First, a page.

Much more credible is University of California cosmologist Richard Muller who in his 2018 volume Now: The Physics of Time has no doubt that the plenary exercise of free will is the fundamentally human, anti-entropic trait par excellence. “If humans regularly do highly improbable things that are not predictable based on external influences,” he reflects, “then such behavior constitutes free will.” Freedom of the will means not only that we are free to choose but also free to digress, to achieve outcomes that are not determined by mere utilitarianism, free to be improbable.
The infallible sign of the merely utilitarian attitude to life is irritation. We tend to get irritated when function is impeded: when the suitcase spills its contents, the car breaks down and the doorjamb attacks the toe, when, as Martin Heidegger wrote, we are confronted by “the failure of equipment.” True wisdom is a stranger to irritation and it is precisely this refusal to be irritated that is the principal element in our picture of the Wise Man. In ordinary life it is when irritation is embellished by humor, wit or the imaginative curse, or is immediately deflated by self-mockery, that the specifically human, the civilized, has once again asserted itself.
But it asserts itself whenever we express the contingent side of our being: whenever we hum for no reason or make atrocious puns or avoid the cracks in the sidewalk or impersonate people or make rubber lips in the mirror or recite long passages of bardic improvisations or pretend to be what we are not at the instant in order to amuse or even to instruct. It is then that we are essentially what we are.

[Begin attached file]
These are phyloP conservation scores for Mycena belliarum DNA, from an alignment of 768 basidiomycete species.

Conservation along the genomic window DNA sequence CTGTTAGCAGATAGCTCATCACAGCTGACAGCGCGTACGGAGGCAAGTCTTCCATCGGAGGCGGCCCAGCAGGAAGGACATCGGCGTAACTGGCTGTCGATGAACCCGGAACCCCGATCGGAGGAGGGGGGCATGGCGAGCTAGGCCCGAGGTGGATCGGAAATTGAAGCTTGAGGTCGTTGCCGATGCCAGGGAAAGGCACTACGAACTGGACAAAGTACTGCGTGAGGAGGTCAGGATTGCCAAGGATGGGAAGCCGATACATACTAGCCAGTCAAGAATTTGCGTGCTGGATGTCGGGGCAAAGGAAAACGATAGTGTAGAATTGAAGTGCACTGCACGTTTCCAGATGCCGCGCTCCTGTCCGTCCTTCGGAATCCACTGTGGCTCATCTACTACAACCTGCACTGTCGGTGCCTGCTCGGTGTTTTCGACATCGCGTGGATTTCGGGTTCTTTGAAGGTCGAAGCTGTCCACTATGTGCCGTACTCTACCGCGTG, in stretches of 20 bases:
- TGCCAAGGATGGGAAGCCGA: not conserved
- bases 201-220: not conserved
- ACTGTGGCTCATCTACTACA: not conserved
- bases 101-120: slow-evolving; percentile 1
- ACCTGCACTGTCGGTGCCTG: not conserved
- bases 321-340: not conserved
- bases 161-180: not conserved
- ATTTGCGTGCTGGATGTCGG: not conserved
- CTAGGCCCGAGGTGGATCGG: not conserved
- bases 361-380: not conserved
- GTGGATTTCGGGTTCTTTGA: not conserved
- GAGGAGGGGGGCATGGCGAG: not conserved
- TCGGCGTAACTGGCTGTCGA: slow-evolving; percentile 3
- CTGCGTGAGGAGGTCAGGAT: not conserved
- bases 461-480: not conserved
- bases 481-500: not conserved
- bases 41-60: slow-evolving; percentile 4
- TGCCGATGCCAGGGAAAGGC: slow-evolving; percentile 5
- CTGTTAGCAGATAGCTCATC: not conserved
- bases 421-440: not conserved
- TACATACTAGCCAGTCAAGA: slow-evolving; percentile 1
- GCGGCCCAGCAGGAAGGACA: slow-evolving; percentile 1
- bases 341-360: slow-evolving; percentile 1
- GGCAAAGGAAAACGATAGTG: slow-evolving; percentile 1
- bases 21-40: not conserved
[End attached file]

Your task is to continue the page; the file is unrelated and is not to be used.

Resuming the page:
The play is the display. This is why fashion in even its most absurd, outrageous or parasitical forms remains one of the chief expressions of the civilizing imperative. As Gilles Lipovetsky explains in his fascinating study, The Empire of Fashion, the rule in fashion, especially in the modern age, “is one of free, untrammeled creation … the spectacle of astonishment.” It has less to do with clothes than with the “ecstasy of newness,” that is, with “continuous creation … detached … from the inertia of social demand.”
Similarly, in the modest arena of the quotidian, the significant deed is not the thing done or demanded but the thing said or simulated in the act of getting the thing that is demanded done. It is the unplanned, spontaneous ricochet of original intention, the collapse of the parenthesis. One recalls poet Dana Gioia’s whimsical remark in a fine poem, “Starting Over,” that “even the wind and air can cultivate/a sensuous lack of purpose.” In the specifically human dimension, certainly, purpose is the stalking horse of freedom. Alice succeeded in reaching the looking-glass hill only when she stopped trying to reach it and let a little aimlessness, a little Jabberwocky, gallumph into her life.
David Solway’s latest book is Crossing the Jordan: On Judaism, Islam, and the West (NER Press). His previous book is Notes from a Derelict Culture, Black House Publishing, 2019, London. A CD of his original songs, Partial to Cain, appeared in 2019.